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Del Rey/Ballantine Books, NY, 1984. 1/4 gold cloth/rust boards, deckled end-papers, orange gilt letters. Very minor spine bumping, hd & ft, corners sharp. Crisp white pages w/o markings. Just a hint of rubbing to the gilt spine lettering; short pencil mark at top of cloth binding; else fine. Tightly bound, appears un-read. DJ is pristine. 367 pages.
Job: A Comedy of Justice is a novel by Heinlein published in 1984. The title is a reference to the biblical Book of Job, and James Branch Cabell's book “Jurgen, A Comedy of Justice”. It won the Locus Award for Best Fantasy Novel in 1985, was nominated for the Nebula Award for Best Novel in 1984, and the Hugo Award for Best Novel in 1985.
The story examines religion through the eyes of Alex, a Christian political activist who is corrupted by Margrethe, a Danish Norse cruise ship hostess — and who loves every minute of it. Enduring a shipwreck, an earthquake, and a series of world-changes brought about by Loki (with Jehovah's permission), Alex and Marga work their way from Mexico back to Kansas as dishwasher and waitress.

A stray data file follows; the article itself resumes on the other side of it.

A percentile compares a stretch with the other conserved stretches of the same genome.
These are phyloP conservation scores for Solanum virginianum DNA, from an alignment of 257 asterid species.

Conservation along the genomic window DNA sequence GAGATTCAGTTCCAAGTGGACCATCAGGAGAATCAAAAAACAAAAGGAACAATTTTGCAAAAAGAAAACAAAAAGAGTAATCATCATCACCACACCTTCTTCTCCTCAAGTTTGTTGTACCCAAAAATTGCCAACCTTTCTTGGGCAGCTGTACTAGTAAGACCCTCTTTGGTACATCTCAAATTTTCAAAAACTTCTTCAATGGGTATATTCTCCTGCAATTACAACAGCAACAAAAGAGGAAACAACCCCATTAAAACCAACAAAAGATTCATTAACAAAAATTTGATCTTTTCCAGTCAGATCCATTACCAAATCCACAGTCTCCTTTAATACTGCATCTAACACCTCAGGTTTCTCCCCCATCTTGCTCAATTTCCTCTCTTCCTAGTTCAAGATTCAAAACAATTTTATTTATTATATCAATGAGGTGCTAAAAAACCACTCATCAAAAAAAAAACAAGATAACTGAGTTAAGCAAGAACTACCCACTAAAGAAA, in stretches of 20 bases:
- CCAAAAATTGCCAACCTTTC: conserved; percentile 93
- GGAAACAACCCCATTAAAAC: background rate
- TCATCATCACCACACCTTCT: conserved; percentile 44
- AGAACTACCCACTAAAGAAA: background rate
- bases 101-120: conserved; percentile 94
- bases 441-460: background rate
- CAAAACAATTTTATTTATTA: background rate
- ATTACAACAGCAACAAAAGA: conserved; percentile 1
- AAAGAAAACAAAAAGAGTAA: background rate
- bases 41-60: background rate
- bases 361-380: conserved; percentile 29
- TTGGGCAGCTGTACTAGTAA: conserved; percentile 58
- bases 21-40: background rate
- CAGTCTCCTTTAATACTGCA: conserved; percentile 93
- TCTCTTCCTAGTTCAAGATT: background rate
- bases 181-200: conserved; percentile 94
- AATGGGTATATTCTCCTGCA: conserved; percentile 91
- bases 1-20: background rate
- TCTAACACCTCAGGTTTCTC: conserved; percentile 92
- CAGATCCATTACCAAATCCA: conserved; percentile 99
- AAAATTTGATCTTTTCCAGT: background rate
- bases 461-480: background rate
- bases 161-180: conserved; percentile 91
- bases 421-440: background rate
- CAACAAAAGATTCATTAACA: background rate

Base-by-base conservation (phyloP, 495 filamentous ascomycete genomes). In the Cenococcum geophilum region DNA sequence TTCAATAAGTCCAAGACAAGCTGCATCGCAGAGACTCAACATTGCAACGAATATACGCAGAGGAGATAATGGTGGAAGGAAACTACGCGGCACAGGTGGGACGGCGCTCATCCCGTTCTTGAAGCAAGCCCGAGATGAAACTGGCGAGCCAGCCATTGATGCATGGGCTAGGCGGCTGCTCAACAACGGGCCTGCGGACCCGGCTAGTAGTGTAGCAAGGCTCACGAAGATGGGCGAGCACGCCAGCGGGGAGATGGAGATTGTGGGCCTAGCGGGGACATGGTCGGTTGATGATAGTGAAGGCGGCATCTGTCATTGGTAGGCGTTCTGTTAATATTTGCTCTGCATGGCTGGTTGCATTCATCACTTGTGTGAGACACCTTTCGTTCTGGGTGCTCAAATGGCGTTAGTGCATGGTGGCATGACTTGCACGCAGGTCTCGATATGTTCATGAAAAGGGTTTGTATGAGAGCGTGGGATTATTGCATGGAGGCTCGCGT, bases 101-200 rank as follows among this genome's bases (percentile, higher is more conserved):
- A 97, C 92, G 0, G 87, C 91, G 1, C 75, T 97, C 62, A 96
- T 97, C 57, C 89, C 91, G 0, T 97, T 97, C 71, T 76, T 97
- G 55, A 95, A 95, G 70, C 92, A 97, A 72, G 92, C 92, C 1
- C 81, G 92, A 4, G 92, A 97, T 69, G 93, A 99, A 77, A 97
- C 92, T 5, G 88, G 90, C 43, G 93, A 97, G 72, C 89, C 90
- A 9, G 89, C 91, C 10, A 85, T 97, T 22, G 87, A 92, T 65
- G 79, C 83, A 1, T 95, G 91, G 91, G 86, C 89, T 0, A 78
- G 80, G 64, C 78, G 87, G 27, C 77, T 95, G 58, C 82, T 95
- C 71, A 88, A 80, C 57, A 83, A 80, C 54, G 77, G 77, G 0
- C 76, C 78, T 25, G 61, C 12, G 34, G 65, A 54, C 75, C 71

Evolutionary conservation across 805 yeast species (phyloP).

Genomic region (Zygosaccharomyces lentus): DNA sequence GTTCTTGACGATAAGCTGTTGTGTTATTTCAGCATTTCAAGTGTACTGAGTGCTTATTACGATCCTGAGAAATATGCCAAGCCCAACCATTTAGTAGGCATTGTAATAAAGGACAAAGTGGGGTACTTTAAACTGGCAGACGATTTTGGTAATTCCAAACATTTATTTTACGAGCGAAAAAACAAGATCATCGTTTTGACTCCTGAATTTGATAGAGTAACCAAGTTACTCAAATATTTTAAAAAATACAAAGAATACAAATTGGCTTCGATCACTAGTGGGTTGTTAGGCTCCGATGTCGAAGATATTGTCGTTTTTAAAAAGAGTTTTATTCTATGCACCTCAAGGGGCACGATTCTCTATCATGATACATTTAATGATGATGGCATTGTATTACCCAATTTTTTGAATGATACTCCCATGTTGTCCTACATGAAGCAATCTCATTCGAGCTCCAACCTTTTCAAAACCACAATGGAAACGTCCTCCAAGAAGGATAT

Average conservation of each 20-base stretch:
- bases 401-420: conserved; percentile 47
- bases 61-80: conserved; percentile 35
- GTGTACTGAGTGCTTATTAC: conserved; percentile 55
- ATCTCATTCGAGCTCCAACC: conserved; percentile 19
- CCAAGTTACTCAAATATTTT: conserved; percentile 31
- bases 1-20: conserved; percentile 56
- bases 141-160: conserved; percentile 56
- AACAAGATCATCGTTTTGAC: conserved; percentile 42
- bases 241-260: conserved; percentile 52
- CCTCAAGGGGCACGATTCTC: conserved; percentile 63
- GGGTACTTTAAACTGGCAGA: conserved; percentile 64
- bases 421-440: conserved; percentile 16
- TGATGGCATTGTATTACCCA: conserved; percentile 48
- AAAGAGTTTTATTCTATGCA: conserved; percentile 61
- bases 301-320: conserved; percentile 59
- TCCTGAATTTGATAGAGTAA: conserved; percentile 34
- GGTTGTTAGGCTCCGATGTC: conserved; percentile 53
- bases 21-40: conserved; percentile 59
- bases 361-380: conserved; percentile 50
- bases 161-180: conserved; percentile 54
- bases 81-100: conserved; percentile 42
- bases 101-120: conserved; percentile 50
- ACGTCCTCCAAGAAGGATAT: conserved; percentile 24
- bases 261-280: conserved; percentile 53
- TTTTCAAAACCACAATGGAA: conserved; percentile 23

Whenever they manage to make some stake, an inconveniently timed change into a new alternate reality throws them off their stride (once, the money they earned is left behind in another reality; in another case, the paper money earned in a Mexico which is an empire is worthless in another Mexico which is a republic). These repeated misfortunes, clearly effected by some malevolent entity, make the hero identify with the Biblical Job.
On the way they unknowingly enjoy the Texas hospitality of Satan himself, but as they near their destination they are separated by the Rapture— Margrethe worships Odin, and pagans do not go to Heaven. Finding that the reward for his faith (eternity as promised in the Book of Revelation) is worthless without her, Alex’s journey through timeless space in search of his lost lady takes him to Hell and beyond.
Heinlein's vivid depiction of a Heaven ruled by snotty angels and a Hell where everyone has a wonderful, or at least productive time — with Mary Magdalene shuttling breezily between both places — is a satire on American evangelical Christianity. It owes much to Mark Twain's "Captain Stormfield's Visit to Heaven".
The novel is linked to Heinlein's short story, "They", by the term, ‘the Glaroon’, and to his earlier novel “The Moon Is A Harsh Mistress”, by referring to the Moon colonies ‘Luna City’ and ‘Tycho Under